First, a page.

• Treatment should not be delayed based on lack of symptoms or EKG changes. If patient must be transferred to another unit, complete the transfer as soon as possible to minimize delays.
  • Utilize pharmacy kits which include:
    • Insulin in ready-to-use form, either in a luer-compatible insulin syringe that can connect to a needleless system or diluted in a small bag of IV fluid.
    • 50% dextrose injection
    • 3 mL vial of rapid- or short-acting insulin
    • Luer-compatible needleless insulin syringe
    • Removable needle or transfer device to withdraw insulin from the vial
    • Label for the syringe
    • Vial or syringe of flush solution
    • Alcohol swabs
    • Directions for preparing and administering the dose
    • If 24-hour pharmacy service is not available, stock these kits on patient care units in automated dispensing cabinets (ADCs).
  • Luer-compatible insulin syringes may be stocked in critical care units and emergency departments, but use should be limited to pharmacy-dispensed insulin doses or in hyperkalemia kits to prevent subcutaneous insulin from being administered IV.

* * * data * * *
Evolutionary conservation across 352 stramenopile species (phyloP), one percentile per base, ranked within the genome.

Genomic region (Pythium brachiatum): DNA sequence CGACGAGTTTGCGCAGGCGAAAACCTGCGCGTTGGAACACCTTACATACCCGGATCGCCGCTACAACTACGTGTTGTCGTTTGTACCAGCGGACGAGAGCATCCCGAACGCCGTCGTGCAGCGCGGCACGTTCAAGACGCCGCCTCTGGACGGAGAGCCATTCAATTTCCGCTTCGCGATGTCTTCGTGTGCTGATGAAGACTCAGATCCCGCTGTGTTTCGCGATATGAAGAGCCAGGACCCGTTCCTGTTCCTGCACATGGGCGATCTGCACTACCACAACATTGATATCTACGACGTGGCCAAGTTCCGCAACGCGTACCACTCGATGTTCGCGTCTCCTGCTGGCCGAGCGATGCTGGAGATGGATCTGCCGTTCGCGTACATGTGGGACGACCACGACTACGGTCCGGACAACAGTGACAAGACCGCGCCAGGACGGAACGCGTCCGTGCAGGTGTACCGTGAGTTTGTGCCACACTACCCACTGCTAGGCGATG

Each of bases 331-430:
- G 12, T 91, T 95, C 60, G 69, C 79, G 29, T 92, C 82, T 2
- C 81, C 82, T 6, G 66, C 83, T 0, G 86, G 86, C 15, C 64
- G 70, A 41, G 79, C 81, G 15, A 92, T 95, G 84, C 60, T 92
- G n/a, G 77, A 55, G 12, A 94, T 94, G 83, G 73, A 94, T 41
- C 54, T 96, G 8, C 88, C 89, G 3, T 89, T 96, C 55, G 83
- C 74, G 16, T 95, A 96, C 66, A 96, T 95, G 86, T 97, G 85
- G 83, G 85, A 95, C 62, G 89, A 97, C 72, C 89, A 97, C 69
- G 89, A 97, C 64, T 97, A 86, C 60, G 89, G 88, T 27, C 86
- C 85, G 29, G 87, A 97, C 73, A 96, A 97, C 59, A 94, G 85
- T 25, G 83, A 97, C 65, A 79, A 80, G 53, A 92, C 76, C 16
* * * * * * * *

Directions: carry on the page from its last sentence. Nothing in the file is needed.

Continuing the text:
• Mandate an independent double check of all IV insulin doses to confirm patient, insulin type, concentration, dose, amount in the syringe, route of administration, and indication.
  • Provide education to all clinicians and students who may prescribe, dispense, and administer medications used to treat hyperkalemia. Be sure to provide the following information:
    • Types, concentration and safe dosage ranges of insulin used during treatment.
    • Use of luer-compatible needleless insulin syringes.
    • Differences between insulin syringes and other parenteral syringes.
    • How measure insulin doses.
    • How to administer IV insulin.
  • Define the scope of practice for healthcare professionals including who may or may not administer IV insulin and restrict insulin preparation and administration to clinicians who are competent.

Safety Issues

Tamper-Evident Caps